New locks included into the Swedish infrastructure plan

New locks found their way into the 2018-2029 national infrastructure plan in Sweden.

The Swedish Transport Administration presented recently its outline of the Swedish infrastructure investments for years 2018 – 2029, which included very positive news for the future of IWW transport in Sweden. The Swedish Maritime Administration, as responsible for fairways and locks in Sweden, has for several years argued that for safety reasons the hundred-year-old locks in Trollhättan on the Göta River cannot technically be kept operational beyond 2030. This has resulted in intense discussions about the construction of four to six new locks along the Göta River, from Gothenburg, the largest port in Scandinavia, up to Lake Vänern, the largest Lake in Sweden. The lake is located 44 meters above the 80 kilometres distant sea level, which the canal compensates.

With the inclusion of building new, probably bigger, locks along the river, the nervous wait for a decision is largely over for the dependent communities and industries in the surroundings of Lake Vänern. This decision is strongly in support of the purpose of project EMMA and important for several EMMA partner organizations. The plan includes the building of a new passage south of the current one, which holds four locks in Trollhättan, and replacing these with three bigger and higher locks. In addition, there will be a probable lengthening and widening of the other two locks in their current locations. The estimated costs for the project has been set to SEK 3.8 bn (app. EUR 420 million), which in the last CBA done, show a clear positive societal value. The full funding for all measures in the project has not been included in the plan, as the project will stretch into the next plan period beyond 2029. However, the suggested plan will now be open for public consultations until the end of October, and its final version will be presented to the Swedish Parliament for confirmation by spring 2018. Theoretically, the decision to build will therefore not be confirmed for another six months. Despite this, the likelihood that the project will not be included in the final version of the plan is judged to be minimal.

These recent news are very positive for the future use of the river for shipping, contrary to the decision by the city of Gothenburg six months earlier to build a new low bridge across the river. The clearance under the present bridge is 19 meter, which will be limited to 12 meters with the new bridge. In addition, the new bridge will not be opened during three morning hours and evening rush-hours. As many ships have had their height adjusted to pass under the current bridge, a lower bridge will see many more openings - especially so as 12-meter masts on leisure sailing boats are frequent in the area. In its decision to allow the construction of the bridge as requested by the city, the Land and Environmental Court required the city to introduce a traffic management system for the river. The work related to its development has still to start. However, the now available Sea Traffic Management system (STM), being in its later stages of development and introduced in a large number of European ports and on board of 300 ships, appears highly fit to fill the needs with only minor adaptations.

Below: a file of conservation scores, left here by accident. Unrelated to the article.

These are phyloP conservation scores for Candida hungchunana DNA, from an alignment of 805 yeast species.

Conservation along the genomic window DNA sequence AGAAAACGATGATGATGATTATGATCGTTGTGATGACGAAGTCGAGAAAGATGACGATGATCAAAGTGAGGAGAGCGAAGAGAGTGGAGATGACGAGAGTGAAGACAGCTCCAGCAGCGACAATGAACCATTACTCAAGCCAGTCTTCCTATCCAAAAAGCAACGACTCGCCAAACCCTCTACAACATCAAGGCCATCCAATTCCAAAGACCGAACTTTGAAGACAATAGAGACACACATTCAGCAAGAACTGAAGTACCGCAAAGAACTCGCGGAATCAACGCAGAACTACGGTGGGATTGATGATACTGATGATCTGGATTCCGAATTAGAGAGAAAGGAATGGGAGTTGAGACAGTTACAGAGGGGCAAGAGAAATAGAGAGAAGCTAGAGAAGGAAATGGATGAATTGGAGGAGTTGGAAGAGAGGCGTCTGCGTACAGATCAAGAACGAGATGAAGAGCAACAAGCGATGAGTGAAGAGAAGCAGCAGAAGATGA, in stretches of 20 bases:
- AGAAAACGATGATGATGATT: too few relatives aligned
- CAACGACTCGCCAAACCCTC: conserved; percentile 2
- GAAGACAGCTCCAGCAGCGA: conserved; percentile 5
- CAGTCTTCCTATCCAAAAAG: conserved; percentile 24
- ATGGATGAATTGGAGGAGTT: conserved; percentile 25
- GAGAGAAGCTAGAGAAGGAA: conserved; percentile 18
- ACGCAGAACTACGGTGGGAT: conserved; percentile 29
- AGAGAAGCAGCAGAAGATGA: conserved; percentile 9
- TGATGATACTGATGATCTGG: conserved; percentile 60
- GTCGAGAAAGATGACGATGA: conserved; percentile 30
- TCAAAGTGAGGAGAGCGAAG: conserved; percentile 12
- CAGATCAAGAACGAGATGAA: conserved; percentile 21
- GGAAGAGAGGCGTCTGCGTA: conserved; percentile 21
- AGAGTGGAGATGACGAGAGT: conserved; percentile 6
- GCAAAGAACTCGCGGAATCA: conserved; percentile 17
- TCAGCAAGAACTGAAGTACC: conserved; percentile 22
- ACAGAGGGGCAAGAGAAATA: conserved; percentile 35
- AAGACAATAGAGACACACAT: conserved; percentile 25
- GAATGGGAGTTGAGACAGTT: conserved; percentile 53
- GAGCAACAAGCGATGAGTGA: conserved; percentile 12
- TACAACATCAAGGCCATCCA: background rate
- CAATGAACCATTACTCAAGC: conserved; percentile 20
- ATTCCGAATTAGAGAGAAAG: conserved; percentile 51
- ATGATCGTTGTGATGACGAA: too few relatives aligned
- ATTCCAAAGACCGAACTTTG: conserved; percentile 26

With a history of near 280 years of shipping past the waterfall in Trollhättan using locks, a future generation of locks will be the fifth generation of locks in Trollhättan. The passage where all the previous flights of locks are still intact form a monument of infrastructure history that is unique in the world. The shipping of sawn wood and zinc ore on the canal has as long history as the canal itself. Together with the import of pulp wood, which is the most important product today, the two are expected to remain important volume products also in the future. At the same time, in line with what was the intention of the adaptation of the Swedish IWW legislation, new innovative transport solutions are expected to emerge on the full length of the river and on Lake Vänern. Especially so as the investment decision in new locks has removed one of the major stumbling blocks for the future of the Swedish IWW. In addition, in its latest budget proposal, the government included another positive factor for IWW, namely a mission for the Transport Agency to investigate the possibility to widen the IWW zones in Sweden to allow vessels to operate in larger areas than today - something that has been long argued for by EMMA as well as the shipowners.

Have a look at the waterfall that must be overcome by the locks in Trollhättan:

The whole, beautiful, 80 kilometres long voyage upstream from Gothenburg passing all six locks in the Göta River can here ( be done in just four minutes instead of about eight hours a normal cargo ship will need to reach Lake Vänern.